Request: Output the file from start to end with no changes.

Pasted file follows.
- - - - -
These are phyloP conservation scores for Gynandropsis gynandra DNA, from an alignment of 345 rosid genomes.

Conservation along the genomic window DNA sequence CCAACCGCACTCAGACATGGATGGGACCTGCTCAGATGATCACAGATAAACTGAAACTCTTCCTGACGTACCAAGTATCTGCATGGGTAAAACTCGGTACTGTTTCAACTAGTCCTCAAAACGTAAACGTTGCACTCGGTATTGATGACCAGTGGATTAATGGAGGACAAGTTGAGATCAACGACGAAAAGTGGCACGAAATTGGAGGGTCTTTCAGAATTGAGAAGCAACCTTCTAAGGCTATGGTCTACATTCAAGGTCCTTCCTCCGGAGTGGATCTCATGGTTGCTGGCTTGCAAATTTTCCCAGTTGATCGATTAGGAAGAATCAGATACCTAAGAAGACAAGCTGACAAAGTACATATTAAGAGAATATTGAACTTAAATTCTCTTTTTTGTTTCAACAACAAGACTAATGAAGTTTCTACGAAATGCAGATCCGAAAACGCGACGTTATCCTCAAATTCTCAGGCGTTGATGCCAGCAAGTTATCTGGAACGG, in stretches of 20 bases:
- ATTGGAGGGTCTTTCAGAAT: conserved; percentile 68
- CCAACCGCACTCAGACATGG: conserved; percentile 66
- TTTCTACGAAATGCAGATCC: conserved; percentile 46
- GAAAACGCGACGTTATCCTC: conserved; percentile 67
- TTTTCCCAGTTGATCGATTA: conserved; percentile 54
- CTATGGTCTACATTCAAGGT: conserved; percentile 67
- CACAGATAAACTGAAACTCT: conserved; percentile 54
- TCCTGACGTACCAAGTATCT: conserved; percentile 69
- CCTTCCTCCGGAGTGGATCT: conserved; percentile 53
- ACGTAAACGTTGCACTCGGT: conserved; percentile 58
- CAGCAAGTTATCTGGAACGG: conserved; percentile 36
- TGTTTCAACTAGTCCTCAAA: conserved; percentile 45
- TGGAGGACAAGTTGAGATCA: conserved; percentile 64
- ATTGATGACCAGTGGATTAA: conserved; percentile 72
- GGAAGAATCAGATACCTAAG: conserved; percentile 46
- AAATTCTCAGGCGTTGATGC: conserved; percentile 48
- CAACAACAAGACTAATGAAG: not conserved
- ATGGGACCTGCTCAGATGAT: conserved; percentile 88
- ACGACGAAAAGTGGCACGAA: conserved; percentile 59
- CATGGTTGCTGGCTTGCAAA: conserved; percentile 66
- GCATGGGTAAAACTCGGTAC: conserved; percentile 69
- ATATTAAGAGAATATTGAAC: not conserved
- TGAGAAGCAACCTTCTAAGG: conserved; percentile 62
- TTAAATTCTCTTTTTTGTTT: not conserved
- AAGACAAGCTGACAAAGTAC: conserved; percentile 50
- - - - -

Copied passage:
These are phyloP conservation scores for Gynandropsis gynandra DNA, from an alignment of 345 rosid genomes.

Conservation along the genomic window DNA sequence CCAACCGCACTCAGACATGGATGGGACCTGCTCAGATGATCACAGATAAACTGAAACTCTTCCTGACGTACCAAGTATCTGCATGGGTAAAACTCGGTACTGTTTCAACTAGTCCTCAAAACGTAAACGTTGCACTCGGTATTGATGACCAGTGGATTAATGGAGGACAAGTTGAGATCAACGACGAAAAGTGGCACGAAATTGGAGGGTCTTTCAGAATTGAGAAGCAACCTTCTAAGGCTATGGTCTACATTCAAGGTCCTTCCTCCGGAGTGGATCTCATGGTTGCTGGCTTGCAAATTTTCCCAGTTGATCGATTAGGAAGAATCAGATACCTAAGAAGACAAGCTGACAAAGTACATATTAAGAGAATATTGAACTTAAATTCTCTTTTTTGTTTCAACAACAAGACTAATGAAGTTTCTACGAAATGCAGATCCGAAAACGCGACGTTATCCTCAAATTCTCAGGCGTTGATGCCAGCAAGTTATCTGGAACGG, in stretches of 20 bases:
- ATTGGAGGGTCTTTCAGAAT: conserved; percentile 68
- CCAACCGCACTCAGACATGG: conserved; percentile 66
- TTTCTACGAAATGCAGATCC: conserved; percentile 46
- GAAAACGCGACGTTATCCTC: conserved; percentile 67
- TTTTCCCAGTTGATCGATTA: conserved; percentile 54
- CTATGGTCTACATTCAAGGT: conserved; percentile 67
- CACAGATAAACTGAAACTCT: conserved; percentile 54
- TCCTGACGTACCAAGTATCT: conserved; percentile 69
- CCTTCCTCCGGAGTGGATCT: conserved; percentile 53
- ACGTAAACGTTGCACTCGGT: conserved; percentile 58
- CAGCAAGTTATCTGGAACGG: conserved; percentile 36
- TGTTTCAACTAGTCCTCAAA: conserved; percentile 45
- TGGAGGACAAGTTGAGATCA: conserved; percentile 64
- ATTGATGACCAGTGGATTAA: conserved; percentile 72
- GGAAGAATCAGATACCTAAG: conserved; percentile 46
- AAATTCTCAGGCGTTGATGC: conserved; percentile 48
- CAACAACAAGACTAATGAAG: not conserved
- ATGGGACCTGCTCAGATGAT: conserved; percentile 88
- ACGACGAAAAGTGGCACGAA: conserved; percentile 59
- CATGGTTGCTGGCTTGCAAA: conserved; percentile 66
- GCATGGGTAAAACTCGGTAC: conserved; percentile 69
- ATATTAAGAGAATATTGAAC: not conserved
- TGAGAAGCAACCTTCTAAGG: conserved; percentile 62
- TTAAATTCTCTTTTTTGTTT: not conserved
- AAGACAAGCTGACAAAGTAC: conserved; percentile 50